Kara Clarke explores connections between art and media history. By highlighting shifting processes of valuation she anchors her work between analogy and affect. Outcomes range widely, often taking the form of writing, sculpture and installation.
I don't want your future
I'll never return
I'll be born into the pastI'm never coming home
Why did you separate me from the earth?What did you stand to gain?
-Anohni, Why Did You Separate Me from the Earth?
This feels like leaving a note in someone’s yearbook and I’m not sure what will do the trick. At this point, I’m not sure how to think about immediacy let alone the future. It's too overwhelming.
In 2016 post-truth loped into first place as the word of the year. For many young artists and emerging students, the highnoon of conceptual art is now over fifty years old. Facing both ongoing and unprecedented varieties of disaster, many of us have become embittered towards the condemnation of existing structures, longing to hold on to whatever shelter remains available. Others are unsettled, we know something inescapably important isn’t working.
It might be surprising but, I don’t think of myself as a science fiction fan. I think it’s because I’ve always believed that anything was possible. I didn’t have a desire to define what that might be, or if it could be better, faster or if things might become more frightening or convenient. I just don’t care. But that’s because I believed in what was possible.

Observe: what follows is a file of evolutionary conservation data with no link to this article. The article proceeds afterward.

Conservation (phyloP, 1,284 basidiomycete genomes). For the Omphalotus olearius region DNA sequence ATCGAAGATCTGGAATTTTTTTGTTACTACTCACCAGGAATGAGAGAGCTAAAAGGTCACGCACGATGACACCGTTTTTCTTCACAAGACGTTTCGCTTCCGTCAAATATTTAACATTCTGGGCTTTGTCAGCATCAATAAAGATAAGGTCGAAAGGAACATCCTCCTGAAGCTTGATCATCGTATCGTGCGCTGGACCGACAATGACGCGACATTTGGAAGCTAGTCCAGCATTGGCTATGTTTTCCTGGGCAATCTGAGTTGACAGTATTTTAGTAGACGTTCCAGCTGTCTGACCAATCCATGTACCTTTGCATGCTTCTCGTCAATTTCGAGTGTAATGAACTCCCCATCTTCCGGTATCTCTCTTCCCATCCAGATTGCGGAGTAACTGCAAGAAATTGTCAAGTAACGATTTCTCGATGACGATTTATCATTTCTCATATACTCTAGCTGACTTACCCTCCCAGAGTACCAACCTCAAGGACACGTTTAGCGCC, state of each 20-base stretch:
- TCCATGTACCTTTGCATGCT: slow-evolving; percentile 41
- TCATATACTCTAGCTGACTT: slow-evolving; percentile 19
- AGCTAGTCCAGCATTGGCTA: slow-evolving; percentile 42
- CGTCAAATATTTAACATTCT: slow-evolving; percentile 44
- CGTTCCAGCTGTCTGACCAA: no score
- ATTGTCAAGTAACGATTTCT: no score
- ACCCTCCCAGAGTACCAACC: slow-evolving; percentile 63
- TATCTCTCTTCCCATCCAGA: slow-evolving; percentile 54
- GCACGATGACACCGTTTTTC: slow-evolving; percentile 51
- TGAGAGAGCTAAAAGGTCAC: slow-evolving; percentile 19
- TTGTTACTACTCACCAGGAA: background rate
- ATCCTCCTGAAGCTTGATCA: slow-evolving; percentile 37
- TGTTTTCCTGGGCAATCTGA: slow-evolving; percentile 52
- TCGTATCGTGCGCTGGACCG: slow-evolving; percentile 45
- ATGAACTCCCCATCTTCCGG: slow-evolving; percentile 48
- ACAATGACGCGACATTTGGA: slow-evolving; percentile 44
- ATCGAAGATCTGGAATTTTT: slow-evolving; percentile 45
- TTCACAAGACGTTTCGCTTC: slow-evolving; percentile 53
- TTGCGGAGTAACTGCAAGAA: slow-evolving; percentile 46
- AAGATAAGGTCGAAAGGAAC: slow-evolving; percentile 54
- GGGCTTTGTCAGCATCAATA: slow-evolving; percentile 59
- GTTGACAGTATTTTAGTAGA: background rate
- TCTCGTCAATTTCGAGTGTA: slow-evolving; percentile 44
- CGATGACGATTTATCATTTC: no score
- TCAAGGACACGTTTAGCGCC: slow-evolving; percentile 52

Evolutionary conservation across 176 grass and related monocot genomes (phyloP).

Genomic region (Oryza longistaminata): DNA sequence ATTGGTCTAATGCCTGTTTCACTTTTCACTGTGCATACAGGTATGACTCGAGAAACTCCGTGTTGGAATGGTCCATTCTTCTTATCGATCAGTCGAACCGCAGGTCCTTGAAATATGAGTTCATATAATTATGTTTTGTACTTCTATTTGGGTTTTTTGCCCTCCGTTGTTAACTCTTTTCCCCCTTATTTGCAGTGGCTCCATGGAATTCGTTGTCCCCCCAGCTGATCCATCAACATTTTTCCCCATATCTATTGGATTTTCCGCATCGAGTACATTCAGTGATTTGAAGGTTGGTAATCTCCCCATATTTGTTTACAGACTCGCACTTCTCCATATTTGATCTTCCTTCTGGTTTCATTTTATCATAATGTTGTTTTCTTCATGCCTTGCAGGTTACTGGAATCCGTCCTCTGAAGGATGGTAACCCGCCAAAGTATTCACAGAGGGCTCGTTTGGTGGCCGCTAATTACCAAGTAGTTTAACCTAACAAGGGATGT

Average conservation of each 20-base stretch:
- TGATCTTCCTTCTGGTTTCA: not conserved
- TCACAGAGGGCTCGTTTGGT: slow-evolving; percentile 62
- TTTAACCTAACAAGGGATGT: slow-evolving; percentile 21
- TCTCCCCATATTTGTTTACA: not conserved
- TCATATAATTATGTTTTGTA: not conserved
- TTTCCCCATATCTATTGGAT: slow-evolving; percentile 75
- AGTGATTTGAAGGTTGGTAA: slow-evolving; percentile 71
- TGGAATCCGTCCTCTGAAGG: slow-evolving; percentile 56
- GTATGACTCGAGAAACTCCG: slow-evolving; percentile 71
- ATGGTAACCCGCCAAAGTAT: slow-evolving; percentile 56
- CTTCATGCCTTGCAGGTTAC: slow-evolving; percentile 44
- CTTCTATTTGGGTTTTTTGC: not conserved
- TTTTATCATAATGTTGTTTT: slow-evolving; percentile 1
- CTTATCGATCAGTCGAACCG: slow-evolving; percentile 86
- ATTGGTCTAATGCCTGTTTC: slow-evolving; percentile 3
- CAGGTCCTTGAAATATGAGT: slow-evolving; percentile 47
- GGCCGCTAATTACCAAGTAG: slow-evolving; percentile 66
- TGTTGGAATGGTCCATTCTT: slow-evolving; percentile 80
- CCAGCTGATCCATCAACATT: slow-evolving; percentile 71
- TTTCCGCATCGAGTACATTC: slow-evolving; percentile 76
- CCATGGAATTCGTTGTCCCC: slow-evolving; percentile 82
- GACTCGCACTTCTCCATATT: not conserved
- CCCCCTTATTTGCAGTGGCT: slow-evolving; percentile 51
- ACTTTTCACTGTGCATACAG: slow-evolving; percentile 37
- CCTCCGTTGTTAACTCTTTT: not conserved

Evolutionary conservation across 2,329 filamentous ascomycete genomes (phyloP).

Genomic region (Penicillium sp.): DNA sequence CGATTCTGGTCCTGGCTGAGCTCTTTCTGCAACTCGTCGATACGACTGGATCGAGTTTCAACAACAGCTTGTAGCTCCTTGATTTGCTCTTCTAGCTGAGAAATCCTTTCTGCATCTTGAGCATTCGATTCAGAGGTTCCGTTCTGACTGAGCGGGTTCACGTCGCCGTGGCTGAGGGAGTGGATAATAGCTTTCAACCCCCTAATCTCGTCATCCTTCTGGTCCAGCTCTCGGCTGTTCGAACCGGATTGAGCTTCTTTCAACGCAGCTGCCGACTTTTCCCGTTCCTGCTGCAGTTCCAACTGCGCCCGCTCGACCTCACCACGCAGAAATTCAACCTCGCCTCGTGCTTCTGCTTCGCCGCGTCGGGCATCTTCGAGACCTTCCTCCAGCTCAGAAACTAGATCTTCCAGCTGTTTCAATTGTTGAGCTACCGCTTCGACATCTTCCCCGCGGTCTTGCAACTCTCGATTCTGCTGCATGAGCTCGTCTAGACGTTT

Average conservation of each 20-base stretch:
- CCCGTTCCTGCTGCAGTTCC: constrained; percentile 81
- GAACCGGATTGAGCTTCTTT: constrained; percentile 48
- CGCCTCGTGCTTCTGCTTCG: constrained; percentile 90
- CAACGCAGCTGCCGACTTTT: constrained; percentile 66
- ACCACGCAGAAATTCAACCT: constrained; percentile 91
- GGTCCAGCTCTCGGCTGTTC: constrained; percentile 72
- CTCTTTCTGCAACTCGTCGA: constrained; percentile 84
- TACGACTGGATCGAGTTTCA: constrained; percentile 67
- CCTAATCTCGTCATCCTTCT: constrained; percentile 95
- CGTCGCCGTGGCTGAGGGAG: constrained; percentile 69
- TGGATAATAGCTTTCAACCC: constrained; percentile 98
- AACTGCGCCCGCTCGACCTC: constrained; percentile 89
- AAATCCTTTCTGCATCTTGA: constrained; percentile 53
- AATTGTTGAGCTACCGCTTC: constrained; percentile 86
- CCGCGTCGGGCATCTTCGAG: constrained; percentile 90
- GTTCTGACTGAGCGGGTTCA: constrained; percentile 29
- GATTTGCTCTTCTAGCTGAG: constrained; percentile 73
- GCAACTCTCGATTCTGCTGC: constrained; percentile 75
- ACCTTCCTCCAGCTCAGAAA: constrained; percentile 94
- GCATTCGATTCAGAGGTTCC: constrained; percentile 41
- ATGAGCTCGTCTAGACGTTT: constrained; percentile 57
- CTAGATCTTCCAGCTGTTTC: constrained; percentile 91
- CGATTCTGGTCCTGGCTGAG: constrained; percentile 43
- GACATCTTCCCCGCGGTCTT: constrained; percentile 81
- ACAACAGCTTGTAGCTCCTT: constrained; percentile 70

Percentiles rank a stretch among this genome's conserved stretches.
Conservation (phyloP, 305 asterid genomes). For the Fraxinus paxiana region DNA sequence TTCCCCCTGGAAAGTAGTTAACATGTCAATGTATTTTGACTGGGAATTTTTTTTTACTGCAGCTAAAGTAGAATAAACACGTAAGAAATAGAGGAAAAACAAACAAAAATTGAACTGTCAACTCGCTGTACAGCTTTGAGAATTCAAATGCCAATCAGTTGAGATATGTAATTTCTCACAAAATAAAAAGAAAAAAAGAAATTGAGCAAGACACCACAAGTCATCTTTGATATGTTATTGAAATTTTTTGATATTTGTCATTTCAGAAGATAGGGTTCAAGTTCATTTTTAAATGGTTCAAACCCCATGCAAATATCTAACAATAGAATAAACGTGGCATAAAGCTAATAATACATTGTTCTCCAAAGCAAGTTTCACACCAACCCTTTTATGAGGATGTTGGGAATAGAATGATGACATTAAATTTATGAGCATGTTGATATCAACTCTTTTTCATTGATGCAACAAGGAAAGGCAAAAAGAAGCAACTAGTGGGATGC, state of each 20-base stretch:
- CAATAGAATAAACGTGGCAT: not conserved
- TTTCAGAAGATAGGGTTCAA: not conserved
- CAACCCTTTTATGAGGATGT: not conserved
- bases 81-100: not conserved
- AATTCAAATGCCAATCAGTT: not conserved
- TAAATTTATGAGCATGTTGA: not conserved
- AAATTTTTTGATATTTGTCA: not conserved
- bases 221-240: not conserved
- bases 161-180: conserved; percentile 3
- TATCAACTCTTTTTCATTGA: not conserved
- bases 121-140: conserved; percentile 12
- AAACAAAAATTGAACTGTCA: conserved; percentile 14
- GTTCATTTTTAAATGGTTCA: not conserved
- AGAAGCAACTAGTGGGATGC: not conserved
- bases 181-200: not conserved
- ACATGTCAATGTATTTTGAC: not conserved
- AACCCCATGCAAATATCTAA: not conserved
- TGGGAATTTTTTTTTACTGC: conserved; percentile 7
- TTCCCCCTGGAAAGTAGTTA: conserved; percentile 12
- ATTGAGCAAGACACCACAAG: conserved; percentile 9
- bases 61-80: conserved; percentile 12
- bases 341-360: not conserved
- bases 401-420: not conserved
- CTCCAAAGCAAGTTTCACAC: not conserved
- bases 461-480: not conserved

So much of existing as an artist seems to be about performing a version of what you have. I’ve always had problems doing that consistently. In the past, I’ve reached back into historical moments in art or pop culture, or spaces in thinking to look for parts of time that I thought were interesting or significant or possibly overlooked. But I’m not sure that method is viable.
What is art supposed to do for us - and is that a fair question? I think it’s supposed to rearrange our options. Our options for defining ourselves, our goals, eachother, our expectations for feeling things or our expectations for interpretation. Art can store things that actually never existed. One of the things education and art and science have in common is that they store things that have not yet happened. Maybe one day in America, public education will exist.